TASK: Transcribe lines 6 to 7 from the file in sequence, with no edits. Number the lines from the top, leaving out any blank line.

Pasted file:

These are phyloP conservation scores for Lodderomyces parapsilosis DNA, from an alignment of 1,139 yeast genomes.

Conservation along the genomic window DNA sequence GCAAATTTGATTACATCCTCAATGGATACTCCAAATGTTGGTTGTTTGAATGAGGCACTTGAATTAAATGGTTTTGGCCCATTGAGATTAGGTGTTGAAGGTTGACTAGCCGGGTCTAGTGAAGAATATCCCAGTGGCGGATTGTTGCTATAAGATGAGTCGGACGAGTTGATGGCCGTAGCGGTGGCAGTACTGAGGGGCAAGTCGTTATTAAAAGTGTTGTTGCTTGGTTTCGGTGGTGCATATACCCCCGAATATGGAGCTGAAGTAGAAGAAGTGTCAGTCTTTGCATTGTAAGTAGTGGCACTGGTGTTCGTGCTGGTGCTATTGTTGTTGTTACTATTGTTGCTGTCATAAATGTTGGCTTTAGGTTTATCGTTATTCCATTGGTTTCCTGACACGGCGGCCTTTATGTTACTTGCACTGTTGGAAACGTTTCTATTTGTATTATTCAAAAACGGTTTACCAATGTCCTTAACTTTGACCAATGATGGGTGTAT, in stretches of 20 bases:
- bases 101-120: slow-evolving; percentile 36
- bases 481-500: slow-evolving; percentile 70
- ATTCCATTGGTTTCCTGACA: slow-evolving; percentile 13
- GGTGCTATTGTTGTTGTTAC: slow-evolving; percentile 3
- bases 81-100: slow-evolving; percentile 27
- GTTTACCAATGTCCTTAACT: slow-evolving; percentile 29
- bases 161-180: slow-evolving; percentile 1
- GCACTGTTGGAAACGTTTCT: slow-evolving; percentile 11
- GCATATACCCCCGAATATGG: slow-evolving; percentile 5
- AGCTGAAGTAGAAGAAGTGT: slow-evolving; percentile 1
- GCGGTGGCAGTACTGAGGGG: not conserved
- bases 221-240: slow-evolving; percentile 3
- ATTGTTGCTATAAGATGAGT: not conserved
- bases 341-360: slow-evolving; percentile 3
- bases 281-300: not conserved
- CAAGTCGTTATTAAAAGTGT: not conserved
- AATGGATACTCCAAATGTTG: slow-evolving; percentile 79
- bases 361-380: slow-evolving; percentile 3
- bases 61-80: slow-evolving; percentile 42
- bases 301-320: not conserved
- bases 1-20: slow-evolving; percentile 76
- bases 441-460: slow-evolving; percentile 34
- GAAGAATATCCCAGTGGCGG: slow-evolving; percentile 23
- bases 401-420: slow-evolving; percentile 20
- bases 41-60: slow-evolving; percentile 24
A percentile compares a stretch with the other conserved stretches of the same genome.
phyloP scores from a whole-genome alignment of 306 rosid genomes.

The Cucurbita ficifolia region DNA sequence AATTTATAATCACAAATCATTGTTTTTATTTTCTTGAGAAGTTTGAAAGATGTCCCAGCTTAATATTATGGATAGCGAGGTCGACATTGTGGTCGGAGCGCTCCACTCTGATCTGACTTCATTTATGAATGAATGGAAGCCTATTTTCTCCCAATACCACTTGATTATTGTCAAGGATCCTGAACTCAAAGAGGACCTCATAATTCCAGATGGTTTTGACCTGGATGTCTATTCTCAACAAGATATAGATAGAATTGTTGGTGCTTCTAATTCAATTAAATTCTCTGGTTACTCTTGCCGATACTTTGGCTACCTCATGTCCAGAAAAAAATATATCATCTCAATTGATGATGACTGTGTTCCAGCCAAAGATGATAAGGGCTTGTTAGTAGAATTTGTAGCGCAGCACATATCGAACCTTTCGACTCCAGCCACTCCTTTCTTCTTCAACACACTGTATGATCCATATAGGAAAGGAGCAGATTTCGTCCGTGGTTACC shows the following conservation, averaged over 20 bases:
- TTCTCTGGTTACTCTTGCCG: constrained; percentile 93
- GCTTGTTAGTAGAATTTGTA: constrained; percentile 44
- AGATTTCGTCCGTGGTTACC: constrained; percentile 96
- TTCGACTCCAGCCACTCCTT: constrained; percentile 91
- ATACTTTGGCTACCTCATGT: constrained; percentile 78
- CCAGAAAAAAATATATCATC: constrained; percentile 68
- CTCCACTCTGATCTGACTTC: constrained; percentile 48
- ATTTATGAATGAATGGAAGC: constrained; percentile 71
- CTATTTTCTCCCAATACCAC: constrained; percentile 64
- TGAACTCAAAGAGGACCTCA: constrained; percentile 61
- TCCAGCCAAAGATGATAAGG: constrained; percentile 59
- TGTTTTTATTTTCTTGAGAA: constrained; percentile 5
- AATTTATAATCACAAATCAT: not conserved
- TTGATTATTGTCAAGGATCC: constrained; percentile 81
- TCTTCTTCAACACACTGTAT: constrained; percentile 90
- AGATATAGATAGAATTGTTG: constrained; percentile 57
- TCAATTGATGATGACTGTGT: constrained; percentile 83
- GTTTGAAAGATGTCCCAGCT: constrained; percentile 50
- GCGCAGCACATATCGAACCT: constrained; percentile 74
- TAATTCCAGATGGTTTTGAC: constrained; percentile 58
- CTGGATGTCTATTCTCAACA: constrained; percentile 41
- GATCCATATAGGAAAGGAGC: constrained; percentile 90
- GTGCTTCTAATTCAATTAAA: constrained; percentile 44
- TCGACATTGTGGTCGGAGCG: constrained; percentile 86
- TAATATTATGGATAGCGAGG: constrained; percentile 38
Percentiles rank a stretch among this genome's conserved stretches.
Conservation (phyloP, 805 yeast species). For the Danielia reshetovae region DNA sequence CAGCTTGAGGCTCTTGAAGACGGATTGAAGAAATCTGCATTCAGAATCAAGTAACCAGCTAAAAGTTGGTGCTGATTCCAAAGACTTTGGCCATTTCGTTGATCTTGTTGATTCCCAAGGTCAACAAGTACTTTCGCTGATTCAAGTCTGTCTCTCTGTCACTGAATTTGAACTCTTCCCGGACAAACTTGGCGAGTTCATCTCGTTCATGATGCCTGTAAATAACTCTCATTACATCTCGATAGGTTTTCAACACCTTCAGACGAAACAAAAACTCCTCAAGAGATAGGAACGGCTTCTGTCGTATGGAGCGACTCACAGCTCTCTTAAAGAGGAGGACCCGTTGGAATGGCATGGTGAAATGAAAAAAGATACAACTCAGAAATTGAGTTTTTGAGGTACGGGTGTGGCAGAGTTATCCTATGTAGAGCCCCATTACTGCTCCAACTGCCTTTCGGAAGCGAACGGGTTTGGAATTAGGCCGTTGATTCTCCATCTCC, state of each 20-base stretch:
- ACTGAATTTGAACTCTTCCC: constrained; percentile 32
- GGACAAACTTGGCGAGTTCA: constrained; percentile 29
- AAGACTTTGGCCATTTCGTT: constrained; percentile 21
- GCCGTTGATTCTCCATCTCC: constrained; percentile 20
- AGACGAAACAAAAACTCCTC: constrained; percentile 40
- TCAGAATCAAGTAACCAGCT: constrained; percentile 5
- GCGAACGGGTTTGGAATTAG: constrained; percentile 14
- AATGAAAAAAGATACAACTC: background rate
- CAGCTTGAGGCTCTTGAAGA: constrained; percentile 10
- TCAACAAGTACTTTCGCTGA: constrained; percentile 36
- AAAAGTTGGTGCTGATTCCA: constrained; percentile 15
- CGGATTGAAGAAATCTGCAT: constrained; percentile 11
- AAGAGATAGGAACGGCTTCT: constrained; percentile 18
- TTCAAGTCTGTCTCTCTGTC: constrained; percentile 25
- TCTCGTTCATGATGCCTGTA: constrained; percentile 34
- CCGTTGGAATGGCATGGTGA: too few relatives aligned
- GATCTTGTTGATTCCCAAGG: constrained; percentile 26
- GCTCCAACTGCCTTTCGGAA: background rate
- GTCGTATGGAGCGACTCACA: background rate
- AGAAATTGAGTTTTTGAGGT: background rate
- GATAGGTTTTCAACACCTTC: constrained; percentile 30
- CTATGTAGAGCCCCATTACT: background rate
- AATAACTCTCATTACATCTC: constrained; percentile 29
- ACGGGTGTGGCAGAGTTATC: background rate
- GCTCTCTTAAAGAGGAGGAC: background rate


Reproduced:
- GGTGCTATTGTTGTTGTTAC: slow-evolving; percentile 3
- bases 81-100: slow-evolving; percentile 27